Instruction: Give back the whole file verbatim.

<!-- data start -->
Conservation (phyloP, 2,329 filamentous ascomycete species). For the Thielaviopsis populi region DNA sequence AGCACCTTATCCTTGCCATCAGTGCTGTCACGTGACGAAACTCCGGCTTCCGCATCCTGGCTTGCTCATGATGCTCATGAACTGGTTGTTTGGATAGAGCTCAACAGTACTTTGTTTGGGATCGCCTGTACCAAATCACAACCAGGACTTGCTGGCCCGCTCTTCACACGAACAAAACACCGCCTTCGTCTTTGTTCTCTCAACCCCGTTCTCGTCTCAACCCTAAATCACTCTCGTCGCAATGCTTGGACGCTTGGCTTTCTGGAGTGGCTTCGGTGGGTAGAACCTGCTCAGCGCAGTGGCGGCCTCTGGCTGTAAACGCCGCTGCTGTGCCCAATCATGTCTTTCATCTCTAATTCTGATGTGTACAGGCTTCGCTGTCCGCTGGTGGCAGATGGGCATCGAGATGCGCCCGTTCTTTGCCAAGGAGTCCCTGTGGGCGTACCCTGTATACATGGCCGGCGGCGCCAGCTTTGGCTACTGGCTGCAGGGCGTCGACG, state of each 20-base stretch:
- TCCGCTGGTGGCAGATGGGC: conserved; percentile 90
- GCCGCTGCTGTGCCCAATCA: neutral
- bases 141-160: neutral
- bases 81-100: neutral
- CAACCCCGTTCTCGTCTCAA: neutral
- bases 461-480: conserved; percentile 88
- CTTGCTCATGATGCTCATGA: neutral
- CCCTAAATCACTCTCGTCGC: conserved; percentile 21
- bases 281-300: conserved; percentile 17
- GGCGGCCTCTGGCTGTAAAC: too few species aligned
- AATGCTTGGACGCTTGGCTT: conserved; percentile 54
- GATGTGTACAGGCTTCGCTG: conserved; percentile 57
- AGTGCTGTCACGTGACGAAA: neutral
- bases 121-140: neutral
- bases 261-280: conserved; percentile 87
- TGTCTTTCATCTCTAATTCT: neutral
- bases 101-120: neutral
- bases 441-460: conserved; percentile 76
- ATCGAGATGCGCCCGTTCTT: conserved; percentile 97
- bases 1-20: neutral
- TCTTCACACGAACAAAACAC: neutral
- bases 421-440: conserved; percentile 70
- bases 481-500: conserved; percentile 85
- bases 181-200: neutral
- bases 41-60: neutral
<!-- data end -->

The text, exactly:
Conservation (phyloP, 2,329 filamentous ascomycete species). For the Thielaviopsis populi region DNA sequence AGCACCTTATCCTTGCCATCAGTGCTGTCACGTGACGAAACTCCGGCTTCCGCATCCTGGCTTGCTCATGATGCTCATGAACTGGTTGTTTGGATAGAGCTCAACAGTACTTTGTTTGGGATCGCCTGTACCAAATCACAACCAGGACTTGCTGGCCCGCTCTTCACACGAACAAAACACCGCCTTCGTCTTTGTTCTCTCAACCCCGTTCTCGTCTCAACCCTAAATCACTCTCGTCGCAATGCTTGGACGCTTGGCTTTCTGGAGTGGCTTCGGTGGGTAGAACCTGCTCAGCGCAGTGGCGGCCTCTGGCTGTAAACGCCGCTGCTGTGCCCAATCATGTCTTTCATCTCTAATTCTGATGTGTACAGGCTTCGCTGTCCGCTGGTGGCAGATGGGCATCGAGATGCGCCCGTTCTTTGCCAAGGAGTCCCTGTGGGCGTACCCTGTATACATGGCCGGCGGCGCCAGCTTTGGCTACTGGCTGCAGGGCGTCGACG, state of each 20-base stretch:
- TCCGCTGGTGGCAGATGGGC: conserved; percentile 90
- GCCGCTGCTGTGCCCAATCA: neutral
- bases 141-160: neutral
- bases 81-100: neutral
- CAACCCCGTTCTCGTCTCAA: neutral
- bases 461-480: conserved; percentile 88
- CTTGCTCATGATGCTCATGA: neutral
- CCCTAAATCACTCTCGTCGC: conserved; percentile 21
- bases 281-300: conserved; percentile 17
- GGCGGCCTCTGGCTGTAAAC: too few species aligned
- AATGCTTGGACGCTTGGCTT: conserved; percentile 54
- GATGTGTACAGGCTTCGCTG: conserved; percentile 57
- AGTGCTGTCACGTGACGAAA: neutral
- bases 121-140: neutral
- bases 261-280: conserved; percentile 87
- TGTCTTTCATCTCTAATTCT: neutral
- bases 101-120: neutral
- bases 441-460: conserved; percentile 76
- ATCGAGATGCGCCCGTTCTT: conserved; percentile 97
- bases 1-20: neutral
- TCTTCACACGAACAAAACAC: neutral
- bases 421-440: conserved; percentile 70
- bases 481-500: conserved; percentile 85
- bases 181-200: neutral
- bases 41-60: neutral